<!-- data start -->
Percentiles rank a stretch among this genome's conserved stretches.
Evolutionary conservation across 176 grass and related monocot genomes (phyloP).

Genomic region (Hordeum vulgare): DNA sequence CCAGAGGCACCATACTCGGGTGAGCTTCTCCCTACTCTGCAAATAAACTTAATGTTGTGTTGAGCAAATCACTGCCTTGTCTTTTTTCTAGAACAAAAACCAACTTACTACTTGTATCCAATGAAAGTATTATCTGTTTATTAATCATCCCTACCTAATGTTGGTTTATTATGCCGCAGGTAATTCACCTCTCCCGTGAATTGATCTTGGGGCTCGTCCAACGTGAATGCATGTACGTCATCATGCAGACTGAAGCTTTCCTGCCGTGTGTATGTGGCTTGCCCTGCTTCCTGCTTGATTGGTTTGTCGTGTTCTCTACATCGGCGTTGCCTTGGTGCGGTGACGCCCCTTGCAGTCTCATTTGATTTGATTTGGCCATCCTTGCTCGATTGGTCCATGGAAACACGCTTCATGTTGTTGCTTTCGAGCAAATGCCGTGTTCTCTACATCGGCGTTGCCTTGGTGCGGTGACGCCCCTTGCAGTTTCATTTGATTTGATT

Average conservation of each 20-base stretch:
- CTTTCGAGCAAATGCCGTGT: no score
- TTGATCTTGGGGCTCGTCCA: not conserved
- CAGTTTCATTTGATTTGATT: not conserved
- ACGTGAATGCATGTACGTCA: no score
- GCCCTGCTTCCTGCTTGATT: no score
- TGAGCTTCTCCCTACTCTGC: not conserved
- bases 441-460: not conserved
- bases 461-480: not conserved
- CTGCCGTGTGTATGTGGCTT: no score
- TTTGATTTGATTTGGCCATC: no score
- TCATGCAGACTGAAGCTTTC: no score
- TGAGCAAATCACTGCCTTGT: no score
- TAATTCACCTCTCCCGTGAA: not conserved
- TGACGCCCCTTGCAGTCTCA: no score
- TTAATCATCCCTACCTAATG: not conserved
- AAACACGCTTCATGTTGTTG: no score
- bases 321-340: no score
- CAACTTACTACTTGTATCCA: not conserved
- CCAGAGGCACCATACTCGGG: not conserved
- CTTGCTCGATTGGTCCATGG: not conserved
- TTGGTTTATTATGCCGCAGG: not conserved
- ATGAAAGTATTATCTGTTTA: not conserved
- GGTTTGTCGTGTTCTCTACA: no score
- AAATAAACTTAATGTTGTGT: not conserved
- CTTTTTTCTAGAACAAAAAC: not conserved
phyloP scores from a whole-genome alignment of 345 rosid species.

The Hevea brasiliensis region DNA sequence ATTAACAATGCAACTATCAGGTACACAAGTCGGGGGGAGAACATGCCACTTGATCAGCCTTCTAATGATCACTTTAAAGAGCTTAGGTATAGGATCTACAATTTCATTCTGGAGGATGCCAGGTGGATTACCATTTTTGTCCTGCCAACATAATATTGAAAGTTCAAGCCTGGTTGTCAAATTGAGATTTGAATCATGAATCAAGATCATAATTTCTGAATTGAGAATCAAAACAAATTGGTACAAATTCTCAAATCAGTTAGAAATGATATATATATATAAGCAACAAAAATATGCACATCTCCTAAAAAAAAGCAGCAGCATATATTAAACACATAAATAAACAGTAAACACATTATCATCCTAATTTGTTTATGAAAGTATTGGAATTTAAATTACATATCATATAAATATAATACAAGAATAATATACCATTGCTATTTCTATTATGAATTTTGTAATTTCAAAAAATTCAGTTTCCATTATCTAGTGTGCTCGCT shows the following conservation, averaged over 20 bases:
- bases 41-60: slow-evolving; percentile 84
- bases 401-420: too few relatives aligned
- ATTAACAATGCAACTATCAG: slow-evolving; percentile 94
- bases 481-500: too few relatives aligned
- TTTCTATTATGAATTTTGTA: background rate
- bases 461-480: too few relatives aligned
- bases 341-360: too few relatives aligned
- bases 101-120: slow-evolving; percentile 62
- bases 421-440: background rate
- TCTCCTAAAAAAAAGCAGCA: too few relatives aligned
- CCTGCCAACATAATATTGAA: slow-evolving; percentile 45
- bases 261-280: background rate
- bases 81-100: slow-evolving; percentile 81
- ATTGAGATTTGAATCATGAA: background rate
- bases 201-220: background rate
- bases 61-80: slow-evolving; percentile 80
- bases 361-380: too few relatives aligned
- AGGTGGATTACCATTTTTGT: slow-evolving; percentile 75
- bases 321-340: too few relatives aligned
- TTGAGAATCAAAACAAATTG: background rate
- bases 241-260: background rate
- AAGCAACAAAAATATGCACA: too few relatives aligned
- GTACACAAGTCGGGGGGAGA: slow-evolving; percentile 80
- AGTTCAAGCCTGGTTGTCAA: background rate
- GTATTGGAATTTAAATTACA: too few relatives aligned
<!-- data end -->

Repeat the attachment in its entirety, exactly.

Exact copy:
Percentiles rank a stretch among this genome's conserved stretches.
Evolutionary conservation across 176 grass and related monocot genomes (phyloP).

Genomic region (Hordeum vulgare): DNA sequence CCAGAGGCACCATACTCGGGTGAGCTTCTCCCTACTCTGCAAATAAACTTAATGTTGTGTTGAGCAAATCACTGCCTTGTCTTTTTTCTAGAACAAAAACCAACTTACTACTTGTATCCAATGAAAGTATTATCTGTTTATTAATCATCCCTACCTAATGTTGGTTTATTATGCCGCAGGTAATTCACCTCTCCCGTGAATTGATCTTGGGGCTCGTCCAACGTGAATGCATGTACGTCATCATGCAGACTGAAGCTTTCCTGCCGTGTGTATGTGGCTTGCCCTGCTTCCTGCTTGATTGGTTTGTCGTGTTCTCTACATCGGCGTTGCCTTGGTGCGGTGACGCCCCTTGCAGTCTCATTTGATTTGATTTGGCCATCCTTGCTCGATTGGTCCATGGAAACACGCTTCATGTTGTTGCTTTCGAGCAAATGCCGTGTTCTCTACATCGGCGTTGCCTTGGTGCGGTGACGCCCCTTGCAGTTTCATTTGATTTGATT

Average conservation of each 20-base stretch:
- CTTTCGAGCAAATGCCGTGT: no score
- TTGATCTTGGGGCTCGTCCA: not conserved
- CAGTTTCATTTGATTTGATT: not conserved
- ACGTGAATGCATGTACGTCA: no score
- GCCCTGCTTCCTGCTTGATT: no score
- TGAGCTTCTCCCTACTCTGC: not conserved
- bases 441-460: not conserved
- bases 461-480: not conserved
- CTGCCGTGTGTATGTGGCTT: no score
- TTTGATTTGATTTGGCCATC: no score
- TCATGCAGACTGAAGCTTTC: no score
- TGAGCAAATCACTGCCTTGT: no score
- TAATTCACCTCTCCCGTGAA: not conserved
- TGACGCCCCTTGCAGTCTCA: no score
- TTAATCATCCCTACCTAATG: not conserved
- AAACACGCTTCATGTTGTTG: no score
- bases 321-340: no score
- CAACTTACTACTTGTATCCA: not conserved
- CCAGAGGCACCATACTCGGG: not conserved
- CTTGCTCGATTGGTCCATGG: not conserved
- TTGGTTTATTATGCCGCAGG: not conserved
- ATGAAAGTATTATCTGTTTA: not conserved
- GGTTTGTCGTGTTCTCTACA: no score
- AAATAAACTTAATGTTGTGT: not conserved
- CTTTTTTCTAGAACAAAAAC: not conserved
phyloP scores from a whole-genome alignment of 345 rosid species.

The Hevea brasiliensis region DNA sequence ATTAACAATGCAACTATCAGGTACACAAGTCGGGGGGAGAACATGCCACTTGATCAGCCTTCTAATGATCACTTTAAAGAGCTTAGGTATAGGATCTACAATTTCATTCTGGAGGATGCCAGGTGGATTACCATTTTTGTCCTGCCAACATAATATTGAAAGTTCAAGCCTGGTTGTCAAATTGAGATTTGAATCATGAATCAAGATCATAATTTCTGAATTGAGAATCAAAACAAATTGGTACAAATTCTCAAATCAGTTAGAAATGATATATATATATAAGCAACAAAAATATGCACATCTCCTAAAAAAAAGCAGCAGCATATATTAAACACATAAATAAACAGTAAACACATTATCATCCTAATTTGTTTATGAAAGTATTGGAATTTAAATTACATATCATATAAATATAATACAAGAATAATATACCATTGCTATTTCTATTATGAATTTTGTAATTTCAAAAAATTCAGTTTCCATTATCTAGTGTGCTCGCT shows the following conservation, averaged over 20 bases:
- bases 41-60: slow-evolving; percentile 84
- bases 401-420: too few relatives aligned
- ATTAACAATGCAACTATCAG: slow-evolving; percentile 94
- bases 481-500: too few relatives aligned
- TTTCTATTATGAATTTTGTA: background rate
- bases 461-480: too few relatives aligned
- bases 341-360: too few relatives aligned
- bases 101-120: slow-evolving; percentile 62
- bases 421-440: background rate
- TCTCCTAAAAAAAAGCAGCA: too few relatives aligned
- CCTGCCAACATAATATTGAA: slow-evolving; percentile 45
- bases 261-280: background rate
- bases 81-100: slow-evolving; percentile 81
- ATTGAGATTTGAATCATGAA: background rate
- bases 201-220: background rate
- bases 61-80: slow-evolving; percentile 80
- bases 361-380: too few relatives aligned
- AGGTGGATTACCATTTTTGT: slow-evolving; percentile 75
- bases 321-340: too few relatives aligned
- TTGAGAATCAAAACAAATTG: background rate
- bases 241-260: background rate
- AAGCAACAAAAATATGCACA: too few relatives aligned
- GTACACAAGTCGGGGGGAGA: slow-evolving; percentile 80
- AGTTCAAGCCTGGTTGTCAA: background rate
- GTATTGGAATTTAAATTACA: too few relatives aligned